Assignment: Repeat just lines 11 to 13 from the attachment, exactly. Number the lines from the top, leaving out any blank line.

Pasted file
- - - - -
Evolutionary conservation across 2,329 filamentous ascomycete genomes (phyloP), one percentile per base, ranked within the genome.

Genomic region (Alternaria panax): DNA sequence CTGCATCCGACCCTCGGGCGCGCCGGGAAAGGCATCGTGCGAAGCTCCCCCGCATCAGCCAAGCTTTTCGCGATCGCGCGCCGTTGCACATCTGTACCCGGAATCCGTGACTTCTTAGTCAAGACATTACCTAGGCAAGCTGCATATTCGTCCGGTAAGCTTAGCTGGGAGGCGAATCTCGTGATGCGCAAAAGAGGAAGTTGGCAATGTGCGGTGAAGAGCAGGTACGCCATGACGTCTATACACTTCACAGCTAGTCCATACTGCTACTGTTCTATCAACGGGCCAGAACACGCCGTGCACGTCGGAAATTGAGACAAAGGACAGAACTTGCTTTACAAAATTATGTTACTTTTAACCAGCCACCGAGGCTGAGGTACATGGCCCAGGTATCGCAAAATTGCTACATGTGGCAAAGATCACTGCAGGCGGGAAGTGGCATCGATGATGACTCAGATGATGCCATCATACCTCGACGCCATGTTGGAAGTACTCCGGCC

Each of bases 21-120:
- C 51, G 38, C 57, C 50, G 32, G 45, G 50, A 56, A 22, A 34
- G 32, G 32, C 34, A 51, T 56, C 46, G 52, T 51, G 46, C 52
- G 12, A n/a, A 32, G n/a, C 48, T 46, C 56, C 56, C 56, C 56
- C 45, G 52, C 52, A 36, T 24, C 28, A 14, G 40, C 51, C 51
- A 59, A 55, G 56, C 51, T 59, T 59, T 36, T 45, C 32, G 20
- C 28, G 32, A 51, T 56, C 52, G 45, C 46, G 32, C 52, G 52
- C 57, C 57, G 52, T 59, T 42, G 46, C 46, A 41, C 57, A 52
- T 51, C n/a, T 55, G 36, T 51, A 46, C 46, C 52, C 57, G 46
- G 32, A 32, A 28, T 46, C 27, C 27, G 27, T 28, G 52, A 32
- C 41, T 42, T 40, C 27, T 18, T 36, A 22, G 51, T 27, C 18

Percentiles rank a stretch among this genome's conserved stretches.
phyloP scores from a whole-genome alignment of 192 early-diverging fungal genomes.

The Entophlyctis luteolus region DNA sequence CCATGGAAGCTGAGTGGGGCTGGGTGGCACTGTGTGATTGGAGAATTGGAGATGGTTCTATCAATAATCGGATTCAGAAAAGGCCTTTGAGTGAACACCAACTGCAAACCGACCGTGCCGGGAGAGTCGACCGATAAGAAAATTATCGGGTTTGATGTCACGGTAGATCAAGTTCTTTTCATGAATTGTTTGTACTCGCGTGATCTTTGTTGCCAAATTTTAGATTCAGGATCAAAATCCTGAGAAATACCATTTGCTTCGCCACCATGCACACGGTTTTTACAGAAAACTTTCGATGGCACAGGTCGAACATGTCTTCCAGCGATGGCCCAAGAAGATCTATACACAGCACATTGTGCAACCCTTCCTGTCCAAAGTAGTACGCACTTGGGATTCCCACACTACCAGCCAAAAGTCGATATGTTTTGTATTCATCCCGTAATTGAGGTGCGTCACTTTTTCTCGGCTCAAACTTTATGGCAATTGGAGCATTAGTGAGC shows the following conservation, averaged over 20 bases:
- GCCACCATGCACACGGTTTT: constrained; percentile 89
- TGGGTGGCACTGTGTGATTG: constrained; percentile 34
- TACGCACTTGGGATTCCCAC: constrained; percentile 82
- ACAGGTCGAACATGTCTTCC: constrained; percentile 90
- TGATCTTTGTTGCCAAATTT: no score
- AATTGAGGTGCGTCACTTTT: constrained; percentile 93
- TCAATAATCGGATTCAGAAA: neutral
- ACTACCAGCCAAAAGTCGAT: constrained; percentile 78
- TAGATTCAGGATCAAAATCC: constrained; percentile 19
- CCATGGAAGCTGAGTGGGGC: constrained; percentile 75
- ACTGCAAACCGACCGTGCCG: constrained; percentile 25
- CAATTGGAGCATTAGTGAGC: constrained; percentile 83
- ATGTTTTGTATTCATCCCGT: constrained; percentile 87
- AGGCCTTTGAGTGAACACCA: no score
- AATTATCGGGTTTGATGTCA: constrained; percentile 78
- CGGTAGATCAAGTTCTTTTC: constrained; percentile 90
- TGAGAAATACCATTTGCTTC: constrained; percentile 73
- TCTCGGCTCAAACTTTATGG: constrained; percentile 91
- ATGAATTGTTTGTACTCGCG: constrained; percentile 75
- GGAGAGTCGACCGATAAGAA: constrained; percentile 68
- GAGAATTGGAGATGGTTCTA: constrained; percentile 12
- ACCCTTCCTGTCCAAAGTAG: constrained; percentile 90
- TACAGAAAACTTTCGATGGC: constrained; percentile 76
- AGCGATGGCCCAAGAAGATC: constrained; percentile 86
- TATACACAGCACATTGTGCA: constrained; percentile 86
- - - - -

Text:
- T 51, C n/a, T 55, G 36, T 51, A 46, C 46, C 52, C 57, G 46
- G 32, A 32, A 28, T 46, C 27, C 27, G 27, T 28, G 52, A 32
- C 41, T 42, T 40, C 27, T 18, T 36, A 22, G 51, T 27, C 18